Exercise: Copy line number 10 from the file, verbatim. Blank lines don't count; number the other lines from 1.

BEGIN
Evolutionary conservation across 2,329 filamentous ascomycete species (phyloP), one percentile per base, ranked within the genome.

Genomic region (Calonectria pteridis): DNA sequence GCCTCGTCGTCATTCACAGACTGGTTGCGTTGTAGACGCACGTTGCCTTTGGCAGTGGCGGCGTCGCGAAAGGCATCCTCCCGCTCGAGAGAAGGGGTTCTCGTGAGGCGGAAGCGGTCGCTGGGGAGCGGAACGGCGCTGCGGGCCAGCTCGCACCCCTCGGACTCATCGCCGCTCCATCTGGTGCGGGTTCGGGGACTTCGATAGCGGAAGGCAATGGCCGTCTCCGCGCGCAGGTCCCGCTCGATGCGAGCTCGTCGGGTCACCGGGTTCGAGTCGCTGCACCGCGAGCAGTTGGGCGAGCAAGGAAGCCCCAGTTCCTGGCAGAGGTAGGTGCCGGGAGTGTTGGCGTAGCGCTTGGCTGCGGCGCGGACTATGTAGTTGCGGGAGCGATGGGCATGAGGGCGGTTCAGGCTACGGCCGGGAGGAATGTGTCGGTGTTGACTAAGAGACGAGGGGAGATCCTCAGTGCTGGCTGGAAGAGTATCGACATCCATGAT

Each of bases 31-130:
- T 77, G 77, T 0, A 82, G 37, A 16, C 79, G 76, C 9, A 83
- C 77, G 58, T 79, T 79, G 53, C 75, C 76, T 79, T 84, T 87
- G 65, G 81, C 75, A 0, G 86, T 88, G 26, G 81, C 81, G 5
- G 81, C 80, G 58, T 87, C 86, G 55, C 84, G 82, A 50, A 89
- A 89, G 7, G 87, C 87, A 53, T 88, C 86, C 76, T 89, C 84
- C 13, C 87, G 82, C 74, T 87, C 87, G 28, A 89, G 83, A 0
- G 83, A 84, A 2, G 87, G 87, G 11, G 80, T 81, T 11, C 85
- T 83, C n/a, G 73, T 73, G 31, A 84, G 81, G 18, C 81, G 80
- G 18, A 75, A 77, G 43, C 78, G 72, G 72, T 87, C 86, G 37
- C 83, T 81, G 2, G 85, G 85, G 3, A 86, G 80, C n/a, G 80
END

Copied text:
- G 83, A 84, A 2, G 87, G 87, G 11, G 80, T 81, T 11, C 85